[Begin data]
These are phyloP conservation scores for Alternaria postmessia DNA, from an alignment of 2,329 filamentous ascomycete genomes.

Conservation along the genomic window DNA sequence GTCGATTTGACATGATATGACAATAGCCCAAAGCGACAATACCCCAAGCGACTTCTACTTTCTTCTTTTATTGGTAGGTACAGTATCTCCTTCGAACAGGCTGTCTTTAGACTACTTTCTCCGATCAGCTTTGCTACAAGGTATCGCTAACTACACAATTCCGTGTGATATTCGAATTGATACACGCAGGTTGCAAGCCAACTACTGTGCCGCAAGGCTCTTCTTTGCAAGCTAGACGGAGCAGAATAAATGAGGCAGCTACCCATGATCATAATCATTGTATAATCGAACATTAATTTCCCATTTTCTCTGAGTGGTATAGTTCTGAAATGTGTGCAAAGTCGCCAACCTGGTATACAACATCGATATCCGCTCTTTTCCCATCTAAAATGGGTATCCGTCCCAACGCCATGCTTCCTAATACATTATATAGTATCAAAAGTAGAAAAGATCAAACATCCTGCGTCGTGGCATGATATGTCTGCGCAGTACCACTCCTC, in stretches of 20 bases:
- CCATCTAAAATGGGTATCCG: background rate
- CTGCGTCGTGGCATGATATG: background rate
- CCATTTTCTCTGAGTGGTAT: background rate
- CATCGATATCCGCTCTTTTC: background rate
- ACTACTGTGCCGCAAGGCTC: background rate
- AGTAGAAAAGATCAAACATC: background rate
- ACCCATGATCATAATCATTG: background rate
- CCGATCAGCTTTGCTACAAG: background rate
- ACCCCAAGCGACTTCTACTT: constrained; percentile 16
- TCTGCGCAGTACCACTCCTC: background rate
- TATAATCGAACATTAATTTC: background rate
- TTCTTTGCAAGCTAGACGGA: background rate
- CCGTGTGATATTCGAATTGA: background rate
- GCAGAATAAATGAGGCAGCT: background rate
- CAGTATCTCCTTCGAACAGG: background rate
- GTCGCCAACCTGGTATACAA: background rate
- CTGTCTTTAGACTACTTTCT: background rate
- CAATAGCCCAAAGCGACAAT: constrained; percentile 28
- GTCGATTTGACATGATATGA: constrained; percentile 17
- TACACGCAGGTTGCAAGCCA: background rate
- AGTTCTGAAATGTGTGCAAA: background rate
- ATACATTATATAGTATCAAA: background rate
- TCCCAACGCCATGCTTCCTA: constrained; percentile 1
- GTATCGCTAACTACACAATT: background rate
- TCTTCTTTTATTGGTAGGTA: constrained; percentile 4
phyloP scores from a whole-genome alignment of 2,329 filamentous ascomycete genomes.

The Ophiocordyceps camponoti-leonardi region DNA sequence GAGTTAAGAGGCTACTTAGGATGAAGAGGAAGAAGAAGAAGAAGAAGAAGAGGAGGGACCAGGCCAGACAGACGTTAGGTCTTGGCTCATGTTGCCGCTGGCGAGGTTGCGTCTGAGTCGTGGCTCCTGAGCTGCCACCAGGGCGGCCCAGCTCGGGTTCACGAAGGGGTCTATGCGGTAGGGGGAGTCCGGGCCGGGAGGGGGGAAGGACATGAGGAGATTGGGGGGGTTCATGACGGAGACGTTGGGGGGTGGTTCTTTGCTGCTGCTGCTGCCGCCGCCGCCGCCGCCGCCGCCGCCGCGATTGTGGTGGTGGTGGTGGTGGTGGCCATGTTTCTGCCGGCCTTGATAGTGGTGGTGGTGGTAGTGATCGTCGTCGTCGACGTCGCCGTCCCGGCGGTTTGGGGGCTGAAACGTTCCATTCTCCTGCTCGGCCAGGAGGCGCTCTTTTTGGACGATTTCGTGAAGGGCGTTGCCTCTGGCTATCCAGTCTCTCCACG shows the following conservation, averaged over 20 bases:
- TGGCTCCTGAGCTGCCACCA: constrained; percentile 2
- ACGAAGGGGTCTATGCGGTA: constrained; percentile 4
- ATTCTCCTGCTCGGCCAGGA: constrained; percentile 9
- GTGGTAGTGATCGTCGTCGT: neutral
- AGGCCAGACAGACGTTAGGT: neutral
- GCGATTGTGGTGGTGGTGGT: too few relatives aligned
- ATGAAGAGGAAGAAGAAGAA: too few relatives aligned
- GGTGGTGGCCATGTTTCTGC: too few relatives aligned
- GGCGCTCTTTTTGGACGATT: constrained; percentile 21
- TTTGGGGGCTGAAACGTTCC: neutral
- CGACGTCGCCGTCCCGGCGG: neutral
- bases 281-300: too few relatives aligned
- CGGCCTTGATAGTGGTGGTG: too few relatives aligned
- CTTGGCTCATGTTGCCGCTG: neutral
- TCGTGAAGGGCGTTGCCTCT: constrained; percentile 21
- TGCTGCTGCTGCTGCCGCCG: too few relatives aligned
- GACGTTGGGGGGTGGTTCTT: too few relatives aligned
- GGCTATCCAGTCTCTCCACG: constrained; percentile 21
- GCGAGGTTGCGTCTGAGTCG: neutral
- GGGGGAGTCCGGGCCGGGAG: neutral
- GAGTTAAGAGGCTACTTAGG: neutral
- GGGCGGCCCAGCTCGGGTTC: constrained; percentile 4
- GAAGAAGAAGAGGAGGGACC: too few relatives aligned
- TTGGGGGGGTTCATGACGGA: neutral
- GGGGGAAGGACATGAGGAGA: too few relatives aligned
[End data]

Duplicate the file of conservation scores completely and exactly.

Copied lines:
These are phyloP conservation scores for Alternaria postmessia DNA, from an alignment of 2,329 filamentous ascomycete genomes.

Conservation along the genomic window DNA sequence GTCGATTTGACATGATATGACAATAGCCCAAAGCGACAATACCCCAAGCGACTTCTACTTTCTTCTTTTATTGGTAGGTACAGTATCTCCTTCGAACAGGCTGTCTTTAGACTACTTTCTCCGATCAGCTTTGCTACAAGGTATCGCTAACTACACAATTCCGTGTGATATTCGAATTGATACACGCAGGTTGCAAGCCAACTACTGTGCCGCAAGGCTCTTCTTTGCAAGCTAGACGGAGCAGAATAAATGAGGCAGCTACCCATGATCATAATCATTGTATAATCGAACATTAATTTCCCATTTTCTCTGAGTGGTATAGTTCTGAAATGTGTGCAAAGTCGCCAACCTGGTATACAACATCGATATCCGCTCTTTTCCCATCTAAAATGGGTATCCGTCCCAACGCCATGCTTCCTAATACATTATATAGTATCAAAAGTAGAAAAGATCAAACATCCTGCGTCGTGGCATGATATGTCTGCGCAGTACCACTCCTC, in stretches of 20 bases:
- CCATCTAAAATGGGTATCCG: background rate
- CTGCGTCGTGGCATGATATG: background rate
- CCATTTTCTCTGAGTGGTAT: background rate
- CATCGATATCCGCTCTTTTC: background rate
- ACTACTGTGCCGCAAGGCTC: background rate
- AGTAGAAAAGATCAAACATC: background rate
- ACCCATGATCATAATCATTG: background rate
- CCGATCAGCTTTGCTACAAG: background rate
- ACCCCAAGCGACTTCTACTT: constrained; percentile 16
- TCTGCGCAGTACCACTCCTC: background rate
- TATAATCGAACATTAATTTC: background rate
- TTCTTTGCAAGCTAGACGGA: background rate
- CCGTGTGATATTCGAATTGA: background rate
- GCAGAATAAATGAGGCAGCT: background rate
- CAGTATCTCCTTCGAACAGG: background rate
- GTCGCCAACCTGGTATACAA: background rate
- CTGTCTTTAGACTACTTTCT: background rate
- CAATAGCCCAAAGCGACAAT: constrained; percentile 28
- GTCGATTTGACATGATATGA: constrained; percentile 17
- TACACGCAGGTTGCAAGCCA: background rate
- AGTTCTGAAATGTGTGCAAA: background rate
- ATACATTATATAGTATCAAA: background rate
- TCCCAACGCCATGCTTCCTA: constrained; percentile 1
- GTATCGCTAACTACACAATT: background rate
- TCTTCTTTTATTGGTAGGTA: constrained; percentile 4
phyloP scores from a whole-genome alignment of 2,329 filamentous ascomycete genomes.

The Ophiocordyceps camponoti-leonardi region DNA sequence GAGTTAAGAGGCTACTTAGGATGAAGAGGAAGAAGAAGAAGAAGAAGAAGAGGAGGGACCAGGCCAGACAGACGTTAGGTCTTGGCTCATGTTGCCGCTGGCGAGGTTGCGTCTGAGTCGTGGCTCCTGAGCTGCCACCAGGGCGGCCCAGCTCGGGTTCACGAAGGGGTCTATGCGGTAGGGGGAGTCCGGGCCGGGAGGGGGGAAGGACATGAGGAGATTGGGGGGGTTCATGACGGAGACGTTGGGGGGTGGTTCTTTGCTGCTGCTGCTGCCGCCGCCGCCGCCGCCGCCGCCGCCGCGATTGTGGTGGTGGTGGTGGTGGTGGCCATGTTTCTGCCGGCCTTGATAGTGGTGGTGGTGGTAGTGATCGTCGTCGTCGACGTCGCCGTCCCGGCGGTTTGGGGGCTGAAACGTTCCATTCTCCTGCTCGGCCAGGAGGCGCTCTTTTTGGACGATTTCGTGAAGGGCGTTGCCTCTGGCTATCCAGTCTCTCCACG shows the following conservation, averaged over 20 bases:
- TGGCTCCTGAGCTGCCACCA: constrained; percentile 2
- ACGAAGGGGTCTATGCGGTA: constrained; percentile 4
- ATTCTCCTGCTCGGCCAGGA: constrained; percentile 9
- GTGGTAGTGATCGTCGTCGT: neutral
- AGGCCAGACAGACGTTAGGT: neutral
- GCGATTGTGGTGGTGGTGGT: too few relatives aligned
- ATGAAGAGGAAGAAGAAGAA: too few relatives aligned
- GGTGGTGGCCATGTTTCTGC: too few relatives aligned
- GGCGCTCTTTTTGGACGATT: constrained; percentile 21
- TTTGGGGGCTGAAACGTTCC: neutral
- CGACGTCGCCGTCCCGGCGG: neutral
- bases 281-300: too few relatives aligned
- CGGCCTTGATAGTGGTGGTG: too few relatives aligned
- CTTGGCTCATGTTGCCGCTG: neutral
- TCGTGAAGGGCGTTGCCTCT: constrained; percentile 21
- TGCTGCTGCTGCTGCCGCCG: too few relatives aligned
- GACGTTGGGGGGTGGTTCTT: too few relatives aligned
- GGCTATCCAGTCTCTCCACG: constrained; percentile 21
- GCGAGGTTGCGTCTGAGTCG: neutral
- GGGGGAGTCCGGGCCGGGAG: neutral
- GAGTTAAGAGGCTACTTAGG: neutral
- GGGCGGCCCAGCTCGGGTTC: constrained; percentile 4
- GAAGAAGAAGAGGAGGGACC: too few relatives aligned
- TTGGGGGGGTTCATGACGGA: neutral
- GGGGGAAGGACATGAGGAGA: too few relatives aligned